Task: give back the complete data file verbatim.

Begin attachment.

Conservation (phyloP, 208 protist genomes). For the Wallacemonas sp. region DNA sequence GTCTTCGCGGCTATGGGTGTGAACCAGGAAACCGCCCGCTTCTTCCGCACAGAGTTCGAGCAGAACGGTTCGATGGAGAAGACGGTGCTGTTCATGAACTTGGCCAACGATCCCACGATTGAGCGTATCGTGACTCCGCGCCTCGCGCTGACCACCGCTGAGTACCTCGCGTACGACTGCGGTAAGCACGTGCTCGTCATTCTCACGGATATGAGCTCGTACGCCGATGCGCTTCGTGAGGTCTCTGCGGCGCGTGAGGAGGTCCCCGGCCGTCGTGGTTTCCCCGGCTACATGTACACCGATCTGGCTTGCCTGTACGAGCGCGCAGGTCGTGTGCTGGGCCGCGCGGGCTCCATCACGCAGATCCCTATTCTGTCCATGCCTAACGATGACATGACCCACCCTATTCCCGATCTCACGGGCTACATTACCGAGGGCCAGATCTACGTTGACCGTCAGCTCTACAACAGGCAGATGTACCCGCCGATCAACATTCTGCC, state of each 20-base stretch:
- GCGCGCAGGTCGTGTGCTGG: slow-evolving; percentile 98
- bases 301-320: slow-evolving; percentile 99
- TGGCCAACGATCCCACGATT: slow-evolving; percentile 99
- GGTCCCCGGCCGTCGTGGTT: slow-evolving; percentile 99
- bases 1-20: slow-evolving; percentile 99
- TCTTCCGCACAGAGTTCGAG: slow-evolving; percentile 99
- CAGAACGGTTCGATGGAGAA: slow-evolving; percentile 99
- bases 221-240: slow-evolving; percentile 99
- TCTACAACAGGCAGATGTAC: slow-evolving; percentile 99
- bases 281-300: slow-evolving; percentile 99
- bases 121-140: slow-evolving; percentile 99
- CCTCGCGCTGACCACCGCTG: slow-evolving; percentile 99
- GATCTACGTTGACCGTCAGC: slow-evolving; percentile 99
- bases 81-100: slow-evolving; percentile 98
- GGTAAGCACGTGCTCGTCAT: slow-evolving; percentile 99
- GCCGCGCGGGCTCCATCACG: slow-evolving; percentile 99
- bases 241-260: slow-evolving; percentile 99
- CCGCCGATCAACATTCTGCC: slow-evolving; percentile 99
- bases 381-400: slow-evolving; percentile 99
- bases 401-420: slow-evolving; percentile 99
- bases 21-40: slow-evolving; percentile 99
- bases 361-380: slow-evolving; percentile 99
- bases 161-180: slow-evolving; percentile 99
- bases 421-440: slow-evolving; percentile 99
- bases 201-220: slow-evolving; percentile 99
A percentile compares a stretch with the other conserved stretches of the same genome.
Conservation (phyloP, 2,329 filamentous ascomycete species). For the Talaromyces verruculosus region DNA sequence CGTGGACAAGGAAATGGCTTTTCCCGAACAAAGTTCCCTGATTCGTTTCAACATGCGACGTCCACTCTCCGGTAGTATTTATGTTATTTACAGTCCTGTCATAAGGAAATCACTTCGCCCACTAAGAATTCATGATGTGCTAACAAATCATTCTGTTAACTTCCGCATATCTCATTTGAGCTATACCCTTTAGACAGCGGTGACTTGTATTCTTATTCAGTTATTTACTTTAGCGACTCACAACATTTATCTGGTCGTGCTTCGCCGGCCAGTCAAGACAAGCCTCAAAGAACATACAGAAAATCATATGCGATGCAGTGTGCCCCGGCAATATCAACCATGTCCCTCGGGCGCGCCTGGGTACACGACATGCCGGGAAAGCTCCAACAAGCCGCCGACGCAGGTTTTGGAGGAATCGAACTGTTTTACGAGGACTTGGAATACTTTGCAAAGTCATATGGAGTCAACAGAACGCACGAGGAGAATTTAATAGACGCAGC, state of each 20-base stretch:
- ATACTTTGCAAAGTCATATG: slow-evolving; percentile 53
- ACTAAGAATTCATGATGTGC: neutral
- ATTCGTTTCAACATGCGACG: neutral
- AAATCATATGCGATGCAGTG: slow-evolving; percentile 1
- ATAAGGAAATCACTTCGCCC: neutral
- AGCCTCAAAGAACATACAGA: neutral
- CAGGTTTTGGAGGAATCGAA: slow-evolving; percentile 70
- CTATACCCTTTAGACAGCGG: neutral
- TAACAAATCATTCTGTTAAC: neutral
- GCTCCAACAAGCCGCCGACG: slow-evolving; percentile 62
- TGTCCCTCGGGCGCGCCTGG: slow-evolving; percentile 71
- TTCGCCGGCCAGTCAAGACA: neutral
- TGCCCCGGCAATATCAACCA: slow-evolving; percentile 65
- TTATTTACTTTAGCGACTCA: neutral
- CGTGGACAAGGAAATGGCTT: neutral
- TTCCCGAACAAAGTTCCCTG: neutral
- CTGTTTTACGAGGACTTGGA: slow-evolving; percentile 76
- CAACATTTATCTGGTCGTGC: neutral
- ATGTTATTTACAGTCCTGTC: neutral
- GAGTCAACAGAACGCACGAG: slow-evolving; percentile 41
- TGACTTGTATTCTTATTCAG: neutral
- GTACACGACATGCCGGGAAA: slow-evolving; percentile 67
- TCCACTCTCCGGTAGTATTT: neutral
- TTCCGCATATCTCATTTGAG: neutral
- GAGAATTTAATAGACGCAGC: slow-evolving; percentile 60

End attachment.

Conservation (phyloP, 208 protist genomes). For the Wallacemonas sp. region DNA sequence GTCTTCGCGGCTATGGGTGTGAACCAGGAAACCGCCCGCTTCTTCCGCACAGAGTTCGAGCAGAACGGTTCGATGGAGAAGACGGTGCTGTTCATGAACTTGGCCAACGATCCCACGATTGAGCGTATCGTGACTCCGCGCCTCGCGCTGACCACCGCTGAGTACCTCGCGTACGACTGCGGTAAGCACGTGCTCGTCATTCTCACGGATATGAGCTCGTACGCCGATGCGCTTCGTGAGGTCTCTGCGGCGCGTGAGGAGGTCCCCGGCCGTCGTGGTTTCCCCGGCTACATGTACACCGATCTGGCTTGCCTGTACGAGCGCGCAGGTCGTGTGCTGGGCCGCGCGGGCTCCATCACGCAGATCCCTATTCTGTCCATGCCTAACGATGACATGACCCACCCTATTCCCGATCTCACGGGCTACATTACCGAGGGCCAGATCTACGTTGACCGTCAGCTCTACAACAGGCAGATGTACCCGCCGATCAACATTCTGCC, state of each 20-base stretch:
- GCGCGCAGGTCGTGTGCTGG: slow-evolving; percentile 98
- bases 301-320: slow-evolving; percentile 99
- TGGCCAACGATCCCACGATT: slow-evolving; percentile 99
- GGTCCCCGGCCGTCGTGGTT: slow-evolving; percentile 99
- bases 1-20: slow-evolving; percentile 99
- TCTTCCGCACAGAGTTCGAG: slow-evolving; percentile 99
- CAGAACGGTTCGATGGAGAA: slow-evolving; percentile 99
- bases 221-240: slow-evolving; percentile 99
- TCTACAACAGGCAGATGTAC: slow-evolving; percentile 99
- bases 281-300: slow-evolving; percentile 99
- bases 121-140: slow-evolving; percentile 99
- CCTCGCGCTGACCACCGCTG: slow-evolving; percentile 99
- GATCTACGTTGACCGTCAGC: slow-evolving; percentile 99
- bases 81-100: slow-evolving; percentile 98
- GGTAAGCACGTGCTCGTCAT: slow-evolving; percentile 99
- GCCGCGCGGGCTCCATCACG: slow-evolving; percentile 99
- bases 241-260: slow-evolving; percentile 99
- CCGCCGATCAACATTCTGCC: slow-evolving; percentile 99
- bases 381-400: slow-evolving; percentile 99
- bases 401-420: slow-evolving; percentile 99
- bases 21-40: slow-evolving; percentile 99
- bases 361-380: slow-evolving; percentile 99
- bases 161-180: slow-evolving; percentile 99
- bases 421-440: slow-evolving; percentile 99
- bases 201-220: slow-evolving; percentile 99
A percentile compares a stretch with the other conserved stretches of the same genome.
Conservation (phyloP, 2,329 filamentous ascomycete species). For the Talaromyces verruculosus region DNA sequence CGTGGACAAGGAAATGGCTTTTCCCGAACAAAGTTCCCTGATTCGTTTCAACATGCGACGTCCACTCTCCGGTAGTATTTATGTTATTTACAGTCCTGTCATAAGGAAATCACTTCGCCCACTAAGAATTCATGATGTGCTAACAAATCATTCTGTTAACTTCCGCATATCTCATTTGAGCTATACCCTTTAGACAGCGGTGACTTGTATTCTTATTCAGTTATTTACTTTAGCGACTCACAACATTTATCTGGTCGTGCTTCGCCGGCCAGTCAAGACAAGCCTCAAAGAACATACAGAAAATCATATGCGATGCAGTGTGCCCCGGCAATATCAACCATGTCCCTCGGGCGCGCCTGGGTACACGACATGCCGGGAAAGCTCCAACAAGCCGCCGACGCAGGTTTTGGAGGAATCGAACTGTTTTACGAGGACTTGGAATACTTTGCAAAGTCATATGGAGTCAACAGAACGCACGAGGAGAATTTAATAGACGCAGC, state of each 20-base stretch:
- ATACTTTGCAAAGTCATATG: slow-evolving; percentile 53
- ACTAAGAATTCATGATGTGC: neutral
- ATTCGTTTCAACATGCGACG: neutral
- AAATCATATGCGATGCAGTG: slow-evolving; percentile 1
- ATAAGGAAATCACTTCGCCC: neutral
- AGCCTCAAAGAACATACAGA: neutral
- CAGGTTTTGGAGGAATCGAA: slow-evolving; percentile 70
- CTATACCCTTTAGACAGCGG: neutral
- TAACAAATCATTCTGTTAAC: neutral
- GCTCCAACAAGCCGCCGACG: slow-evolving; percentile 62
- TGTCCCTCGGGCGCGCCTGG: slow-evolving; percentile 71
- TTCGCCGGCCAGTCAAGACA: neutral
- TGCCCCGGCAATATCAACCA: slow-evolving; percentile 65
- TTATTTACTTTAGCGACTCA: neutral
- CGTGGACAAGGAAATGGCTT: neutral
- TTCCCGAACAAAGTTCCCTG: neutral
- CTGTTTTACGAGGACTTGGA: slow-evolving; percentile 76
- CAACATTTATCTGGTCGTGC: neutral
- ATGTTATTTACAGTCCTGTC: neutral
- GAGTCAACAGAACGCACGAG: slow-evolving; percentile 41
- TGACTTGTATTCTTATTCAG: neutral
- GTACACGACATGCCGGGAAA: slow-evolving; percentile 67
- TCCACTCTCCGGTAGTATTT: neutral
- TTCCGCATATCTCATTTGAG: neutral
- GAGAATTTAATAGACGCAGC: slow-evolving; percentile 60